Explore numerous cultural institutions, museums and historis sites. Gain a new understanding of Philadelphia, "The Athens of the West," where dreams of political and religious freedom became New World realities.

Beyond the Bell

Before the Declaration of Independence launched the world's first modern democracy, William Penn defied established practice by creating a colony which welcomed everyone, regardless of religious preference or national origin.

Here Quaker merchants, Scots-Irish entrepreneurs, English tradesmen, blacks from the West Indies, Irish and German indentured servants, and refugees from European wars found a home. It was a city of artisans and notables: only Philadelphia, the most cosmopolitan city in America, could have been home to Benjamin Franklin, the most famous American citizen.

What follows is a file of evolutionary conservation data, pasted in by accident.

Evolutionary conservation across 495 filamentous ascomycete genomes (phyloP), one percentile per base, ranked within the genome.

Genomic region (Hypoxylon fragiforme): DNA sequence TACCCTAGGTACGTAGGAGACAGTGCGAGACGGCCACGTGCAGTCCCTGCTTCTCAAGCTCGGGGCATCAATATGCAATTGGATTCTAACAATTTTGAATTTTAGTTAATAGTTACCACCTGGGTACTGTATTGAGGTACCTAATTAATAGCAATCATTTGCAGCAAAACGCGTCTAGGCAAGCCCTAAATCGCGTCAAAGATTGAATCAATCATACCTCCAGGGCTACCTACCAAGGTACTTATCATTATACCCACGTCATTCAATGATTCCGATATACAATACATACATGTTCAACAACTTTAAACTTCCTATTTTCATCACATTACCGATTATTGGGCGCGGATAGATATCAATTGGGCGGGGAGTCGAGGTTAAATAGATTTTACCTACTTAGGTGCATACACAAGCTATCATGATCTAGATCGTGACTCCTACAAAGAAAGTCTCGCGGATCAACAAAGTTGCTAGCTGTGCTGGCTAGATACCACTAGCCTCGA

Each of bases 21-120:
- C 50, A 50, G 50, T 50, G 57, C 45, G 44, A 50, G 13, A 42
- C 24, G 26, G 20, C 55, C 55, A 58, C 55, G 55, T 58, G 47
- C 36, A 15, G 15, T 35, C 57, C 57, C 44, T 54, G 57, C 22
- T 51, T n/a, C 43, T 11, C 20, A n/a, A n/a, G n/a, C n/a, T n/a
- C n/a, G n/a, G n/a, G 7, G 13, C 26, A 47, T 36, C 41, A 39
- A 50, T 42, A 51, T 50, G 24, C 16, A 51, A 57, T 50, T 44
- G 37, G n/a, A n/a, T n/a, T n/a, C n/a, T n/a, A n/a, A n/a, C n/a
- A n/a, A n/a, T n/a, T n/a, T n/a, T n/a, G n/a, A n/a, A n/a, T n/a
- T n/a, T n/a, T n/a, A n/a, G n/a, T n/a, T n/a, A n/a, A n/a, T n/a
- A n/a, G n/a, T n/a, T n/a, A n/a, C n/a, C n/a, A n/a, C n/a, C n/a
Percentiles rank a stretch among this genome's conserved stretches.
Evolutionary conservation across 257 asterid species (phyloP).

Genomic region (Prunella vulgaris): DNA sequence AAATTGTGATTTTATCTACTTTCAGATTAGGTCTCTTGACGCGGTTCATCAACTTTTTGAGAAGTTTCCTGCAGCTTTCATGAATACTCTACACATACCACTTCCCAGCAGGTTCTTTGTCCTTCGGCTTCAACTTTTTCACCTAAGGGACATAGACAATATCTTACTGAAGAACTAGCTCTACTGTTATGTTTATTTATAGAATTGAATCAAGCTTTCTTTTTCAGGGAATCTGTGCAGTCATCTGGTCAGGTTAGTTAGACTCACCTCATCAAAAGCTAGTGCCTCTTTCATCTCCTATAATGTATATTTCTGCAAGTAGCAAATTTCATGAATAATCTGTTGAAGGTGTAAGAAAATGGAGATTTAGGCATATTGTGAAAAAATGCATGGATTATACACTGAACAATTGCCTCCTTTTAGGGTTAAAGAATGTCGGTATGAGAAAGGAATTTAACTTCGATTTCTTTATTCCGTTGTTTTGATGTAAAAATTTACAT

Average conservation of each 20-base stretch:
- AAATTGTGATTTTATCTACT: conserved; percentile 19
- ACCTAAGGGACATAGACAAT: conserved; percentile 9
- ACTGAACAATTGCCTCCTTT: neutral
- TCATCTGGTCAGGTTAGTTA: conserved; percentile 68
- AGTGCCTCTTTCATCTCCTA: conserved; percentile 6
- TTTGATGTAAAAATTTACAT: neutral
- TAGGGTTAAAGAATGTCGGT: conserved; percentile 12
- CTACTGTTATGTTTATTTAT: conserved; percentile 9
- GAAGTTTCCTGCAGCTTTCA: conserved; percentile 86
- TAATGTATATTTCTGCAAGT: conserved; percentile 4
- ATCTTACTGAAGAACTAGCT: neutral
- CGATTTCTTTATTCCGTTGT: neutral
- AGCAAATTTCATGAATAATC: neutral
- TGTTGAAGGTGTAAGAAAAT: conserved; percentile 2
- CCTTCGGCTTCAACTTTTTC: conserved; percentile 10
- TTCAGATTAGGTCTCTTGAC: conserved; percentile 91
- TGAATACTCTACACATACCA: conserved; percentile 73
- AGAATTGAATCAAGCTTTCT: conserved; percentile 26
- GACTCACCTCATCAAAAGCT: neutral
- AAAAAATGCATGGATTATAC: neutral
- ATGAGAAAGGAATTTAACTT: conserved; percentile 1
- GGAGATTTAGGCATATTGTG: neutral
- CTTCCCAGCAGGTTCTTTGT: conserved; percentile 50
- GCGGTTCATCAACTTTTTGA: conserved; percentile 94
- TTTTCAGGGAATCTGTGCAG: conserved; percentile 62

Our streets and buildings recall those of 18th century England (Elfreth's Alley, Powel House, Christ Church), and British models were adopted to form learned societies (American Philosophical Society), guildhalls (Carpenter's Hall), scholarly libraries (The Athenaeum), and hospitals (Pennsylvania Hospital). The first nonsectarian university began here (University of Pennsylvania), and three newspapers and a literary magazine found ready readers (Franklin's Print Shop).

It is William Penn's 1701 Charter of Privileges, commemorated at Welcome Park, that makes Philadelphia's history unique. Only in the "city of brotherly love" could Jews, Catholics and an array of Protestants live and worship freely side by side. Today local museums, historical societies, cultural centers and houses of worship keep Philadelphia's tradition of diversity and religious freedom alive.

Walk the streets of America's most historic neighborhood, where human aspirations for political and religious liberty were forged, tested...and fulfilled.